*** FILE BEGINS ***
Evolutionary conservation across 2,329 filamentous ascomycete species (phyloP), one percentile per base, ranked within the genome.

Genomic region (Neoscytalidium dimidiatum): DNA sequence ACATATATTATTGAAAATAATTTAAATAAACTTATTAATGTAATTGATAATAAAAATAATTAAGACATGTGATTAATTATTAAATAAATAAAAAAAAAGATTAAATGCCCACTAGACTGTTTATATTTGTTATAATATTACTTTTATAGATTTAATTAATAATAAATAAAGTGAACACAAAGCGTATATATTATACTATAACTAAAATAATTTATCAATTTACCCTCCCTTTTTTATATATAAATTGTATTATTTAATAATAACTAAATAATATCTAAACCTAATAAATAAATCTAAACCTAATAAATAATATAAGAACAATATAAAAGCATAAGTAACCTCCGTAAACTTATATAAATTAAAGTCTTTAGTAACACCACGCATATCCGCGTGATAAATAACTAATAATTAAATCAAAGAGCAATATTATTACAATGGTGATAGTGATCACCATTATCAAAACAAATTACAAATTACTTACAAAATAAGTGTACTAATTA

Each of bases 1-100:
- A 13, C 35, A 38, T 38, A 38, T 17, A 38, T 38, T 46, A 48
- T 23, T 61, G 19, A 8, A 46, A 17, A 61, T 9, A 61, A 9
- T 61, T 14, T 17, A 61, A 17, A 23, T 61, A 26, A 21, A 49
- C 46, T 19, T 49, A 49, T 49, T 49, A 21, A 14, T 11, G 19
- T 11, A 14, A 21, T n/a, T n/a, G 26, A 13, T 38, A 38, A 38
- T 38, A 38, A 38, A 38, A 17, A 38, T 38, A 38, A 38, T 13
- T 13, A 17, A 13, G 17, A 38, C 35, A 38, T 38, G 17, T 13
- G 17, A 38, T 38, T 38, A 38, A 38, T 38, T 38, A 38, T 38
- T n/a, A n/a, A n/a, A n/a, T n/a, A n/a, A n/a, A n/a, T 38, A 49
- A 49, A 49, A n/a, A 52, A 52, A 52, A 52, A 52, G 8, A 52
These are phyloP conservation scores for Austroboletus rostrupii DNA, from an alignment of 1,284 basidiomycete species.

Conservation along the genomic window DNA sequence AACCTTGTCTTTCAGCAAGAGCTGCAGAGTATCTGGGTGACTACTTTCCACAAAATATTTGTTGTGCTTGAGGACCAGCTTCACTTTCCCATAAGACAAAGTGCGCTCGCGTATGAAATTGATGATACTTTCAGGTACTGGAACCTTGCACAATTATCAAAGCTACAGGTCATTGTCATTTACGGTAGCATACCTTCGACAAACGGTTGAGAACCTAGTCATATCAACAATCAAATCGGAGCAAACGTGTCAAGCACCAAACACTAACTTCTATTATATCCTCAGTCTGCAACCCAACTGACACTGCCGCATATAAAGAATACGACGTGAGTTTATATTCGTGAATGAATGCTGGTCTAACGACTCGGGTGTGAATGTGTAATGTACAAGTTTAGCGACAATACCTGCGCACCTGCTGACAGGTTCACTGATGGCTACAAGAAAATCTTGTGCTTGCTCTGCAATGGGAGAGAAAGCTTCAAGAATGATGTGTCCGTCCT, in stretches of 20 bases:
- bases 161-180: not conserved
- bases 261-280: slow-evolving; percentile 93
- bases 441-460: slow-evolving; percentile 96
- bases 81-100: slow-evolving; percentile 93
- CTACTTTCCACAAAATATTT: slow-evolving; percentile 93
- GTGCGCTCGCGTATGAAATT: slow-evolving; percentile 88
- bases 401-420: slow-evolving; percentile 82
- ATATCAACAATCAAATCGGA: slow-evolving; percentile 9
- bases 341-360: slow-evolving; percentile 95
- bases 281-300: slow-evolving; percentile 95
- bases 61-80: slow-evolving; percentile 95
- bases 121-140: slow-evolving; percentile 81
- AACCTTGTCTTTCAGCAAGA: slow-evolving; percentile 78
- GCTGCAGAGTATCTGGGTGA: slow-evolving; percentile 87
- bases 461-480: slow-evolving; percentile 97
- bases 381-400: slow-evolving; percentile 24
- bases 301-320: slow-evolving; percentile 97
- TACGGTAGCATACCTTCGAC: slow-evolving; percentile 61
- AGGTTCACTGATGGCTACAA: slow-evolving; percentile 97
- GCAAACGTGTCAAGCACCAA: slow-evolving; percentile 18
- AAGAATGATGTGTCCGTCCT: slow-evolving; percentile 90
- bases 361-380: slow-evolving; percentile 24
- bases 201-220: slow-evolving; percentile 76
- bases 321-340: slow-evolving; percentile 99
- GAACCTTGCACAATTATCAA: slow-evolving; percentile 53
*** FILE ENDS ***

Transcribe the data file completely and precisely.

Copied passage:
Evolutionary conservation across 2,329 filamentous ascomycete species (phyloP), one percentile per base, ranked within the genome.

Genomic region (Neoscytalidium dimidiatum): DNA sequence ACATATATTATTGAAAATAATTTAAATAAACTTATTAATGTAATTGATAATAAAAATAATTAAGACATGTGATTAATTATTAAATAAATAAAAAAAAAGATTAAATGCCCACTAGACTGTTTATATTTGTTATAATATTACTTTTATAGATTTAATTAATAATAAATAAAGTGAACACAAAGCGTATATATTATACTATAACTAAAATAATTTATCAATTTACCCTCCCTTTTTTATATATAAATTGTATTATTTAATAATAACTAAATAATATCTAAACCTAATAAATAAATCTAAACCTAATAAATAATATAAGAACAATATAAAAGCATAAGTAACCTCCGTAAACTTATATAAATTAAAGTCTTTAGTAACACCACGCATATCCGCGTGATAAATAACTAATAATTAAATCAAAGAGCAATATTATTACAATGGTGATAGTGATCACCATTATCAAAACAAATTACAAATTACTTACAAAATAAGTGTACTAATTA

Each of bases 1-100:
- A 13, C 35, A 38, T 38, A 38, T 17, A 38, T 38, T 46, A 48
- T 23, T 61, G 19, A 8, A 46, A 17, A 61, T 9, A 61, A 9
- T 61, T 14, T 17, A 61, A 17, A 23, T 61, A 26, A 21, A 49
- C 46, T 19, T 49, A 49, T 49, T 49, A 21, A 14, T 11, G 19
- T 11, A 14, A 21, T n/a, T n/a, G 26, A 13, T 38, A 38, A 38
- T 38, A 38, A 38, A 38, A 17, A 38, T 38, A 38, A 38, T 13
- T 13, A 17, A 13, G 17, A 38, C 35, A 38, T 38, G 17, T 13
- G 17, A 38, T 38, T 38, A 38, A 38, T 38, T 38, A 38, T 38
- T n/a, A n/a, A n/a, A n/a, T n/a, A n/a, A n/a, A n/a, T 38, A 49
- A 49, A 49, A n/a, A 52, A 52, A 52, A 52, A 52, G 8, A 52
These are phyloP conservation scores for Austroboletus rostrupii DNA, from an alignment of 1,284 basidiomycete species.

Conservation along the genomic window DNA sequence AACCTTGTCTTTCAGCAAGAGCTGCAGAGTATCTGGGTGACTACTTTCCACAAAATATTTGTTGTGCTTGAGGACCAGCTTCACTTTCCCATAAGACAAAGTGCGCTCGCGTATGAAATTGATGATACTTTCAGGTACTGGAACCTTGCACAATTATCAAAGCTACAGGTCATTGTCATTTACGGTAGCATACCTTCGACAAACGGTTGAGAACCTAGTCATATCAACAATCAAATCGGAGCAAACGTGTCAAGCACCAAACACTAACTTCTATTATATCCTCAGTCTGCAACCCAACTGACACTGCCGCATATAAAGAATACGACGTGAGTTTATATTCGTGAATGAATGCTGGTCTAACGACTCGGGTGTGAATGTGTAATGTACAAGTTTAGCGACAATACCTGCGCACCTGCTGACAGGTTCACTGATGGCTACAAGAAAATCTTGTGCTTGCTCTGCAATGGGAGAGAAAGCTTCAAGAATGATGTGTCCGTCCT, in stretches of 20 bases:
- bases 161-180: not conserved
- bases 261-280: slow-evolving; percentile 93
- bases 441-460: slow-evolving; percentile 96
- bases 81-100: slow-evolving; percentile 93
- CTACTTTCCACAAAATATTT: slow-evolving; percentile 93
- GTGCGCTCGCGTATGAAATT: slow-evolving; percentile 88
- bases 401-420: slow-evolving; percentile 82
- ATATCAACAATCAAATCGGA: slow-evolving; percentile 9
- bases 341-360: slow-evolving; percentile 95
- bases 281-300: slow-evolving; percentile 95
- bases 61-80: slow-evolving; percentile 95
- bases 121-140: slow-evolving; percentile 81
- AACCTTGTCTTTCAGCAAGA: slow-evolving; percentile 78
- GCTGCAGAGTATCTGGGTGA: slow-evolving; percentile 87
- bases 461-480: slow-evolving; percentile 97
- bases 381-400: slow-evolving; percentile 24
- bases 301-320: slow-evolving; percentile 97
- TACGGTAGCATACCTTCGAC: slow-evolving; percentile 61
- AGGTTCACTGATGGCTACAA: slow-evolving; percentile 97
- GCAAACGTGTCAAGCACCAA: slow-evolving; percentile 18
- AAGAATGATGTGTCCGTCCT: slow-evolving; percentile 90
- bases 361-380: slow-evolving; percentile 24
- bases 201-220: slow-evolving; percentile 76
- bases 321-340: slow-evolving; percentile 99
- GAACCTTGCACAATTATCAA: slow-evolving; percentile 53